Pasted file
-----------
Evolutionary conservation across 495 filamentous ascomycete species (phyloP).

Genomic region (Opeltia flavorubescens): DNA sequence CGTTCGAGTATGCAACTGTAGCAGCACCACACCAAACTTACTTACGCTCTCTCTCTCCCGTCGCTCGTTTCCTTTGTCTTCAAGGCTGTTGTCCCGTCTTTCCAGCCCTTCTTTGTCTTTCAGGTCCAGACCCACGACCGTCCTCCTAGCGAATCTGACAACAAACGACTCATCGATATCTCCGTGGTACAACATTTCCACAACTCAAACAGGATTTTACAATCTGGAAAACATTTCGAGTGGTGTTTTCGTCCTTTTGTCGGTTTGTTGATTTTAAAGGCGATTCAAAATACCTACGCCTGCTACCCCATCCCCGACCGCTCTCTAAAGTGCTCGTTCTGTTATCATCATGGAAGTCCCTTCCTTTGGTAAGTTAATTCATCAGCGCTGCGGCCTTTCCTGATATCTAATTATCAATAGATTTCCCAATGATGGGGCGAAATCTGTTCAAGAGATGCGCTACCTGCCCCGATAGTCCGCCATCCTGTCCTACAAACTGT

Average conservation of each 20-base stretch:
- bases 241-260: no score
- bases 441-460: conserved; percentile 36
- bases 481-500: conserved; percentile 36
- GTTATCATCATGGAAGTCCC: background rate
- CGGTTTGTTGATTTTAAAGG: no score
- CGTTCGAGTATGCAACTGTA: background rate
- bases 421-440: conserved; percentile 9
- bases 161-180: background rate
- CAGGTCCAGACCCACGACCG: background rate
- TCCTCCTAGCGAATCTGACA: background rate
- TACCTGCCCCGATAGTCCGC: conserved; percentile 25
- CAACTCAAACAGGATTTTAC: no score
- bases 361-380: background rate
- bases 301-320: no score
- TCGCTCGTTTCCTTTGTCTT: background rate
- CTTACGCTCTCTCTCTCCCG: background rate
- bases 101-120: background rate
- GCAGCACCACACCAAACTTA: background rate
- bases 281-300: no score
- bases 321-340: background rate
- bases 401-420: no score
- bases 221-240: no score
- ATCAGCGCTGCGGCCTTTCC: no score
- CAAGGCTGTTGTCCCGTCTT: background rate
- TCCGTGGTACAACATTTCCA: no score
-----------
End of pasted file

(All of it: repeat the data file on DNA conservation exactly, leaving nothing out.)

Evolutionary conservation across 495 filamentous ascomycete species (phyloP).

Genomic region (Opeltia flavorubescens): DNA sequence CGTTCGAGTATGCAACTGTAGCAGCACCACACCAAACTTACTTACGCTCTCTCTCTCCCGTCGCTCGTTTCCTTTGTCTTCAAGGCTGTTGTCCCGTCTTTCCAGCCCTTCTTTGTCTTTCAGGTCCAGACCCACGACCGTCCTCCTAGCGAATCTGACAACAAACGACTCATCGATATCTCCGTGGTACAACATTTCCACAACTCAAACAGGATTTTACAATCTGGAAAACATTTCGAGTGGTGTTTTCGTCCTTTTGTCGGTTTGTTGATTTTAAAGGCGATTCAAAATACCTACGCCTGCTACCCCATCCCCGACCGCTCTCTAAAGTGCTCGTTCTGTTATCATCATGGAAGTCCCTTCCTTTGGTAAGTTAATTCATCAGCGCTGCGGCCTTTCCTGATATCTAATTATCAATAGATTTCCCAATGATGGGGCGAAATCTGTTCAAGAGATGCGCTACCTGCCCCGATAGTCCGCCATCCTGTCCTACAAACTGT

Average conservation of each 20-base stretch:
- bases 241-260: no score
- bases 441-460: conserved; percentile 36
- bases 481-500: conserved; percentile 36
- GTTATCATCATGGAAGTCCC: background rate
- CGGTTTGTTGATTTTAAAGG: no score
- CGTTCGAGTATGCAACTGTA: background rate
- bases 421-440: conserved; percentile 9
- bases 161-180: background rate
- CAGGTCCAGACCCACGACCG: background rate
- TCCTCCTAGCGAATCTGACA: background rate
- TACCTGCCCCGATAGTCCGC: conserved; percentile 25
- CAACTCAAACAGGATTTTAC: no score
- bases 361-380: background rate
- bases 301-320: no score
- TCGCTCGTTTCCTTTGTCTT: background rate
- CTTACGCTCTCTCTCTCCCG: background rate
- bases 101-120: background rate
- GCAGCACCACACCAAACTTA: background rate
- bases 281-300: no score
- bases 321-340: background rate
- bases 401-420: no score
- bases 221-240: no score
- ATCAGCGCTGCGGCCTTTCC: no score
- CAAGGCTGTTGTCCCGTCTT: background rate
- TCCGTGGTACAACATTTCCA: no score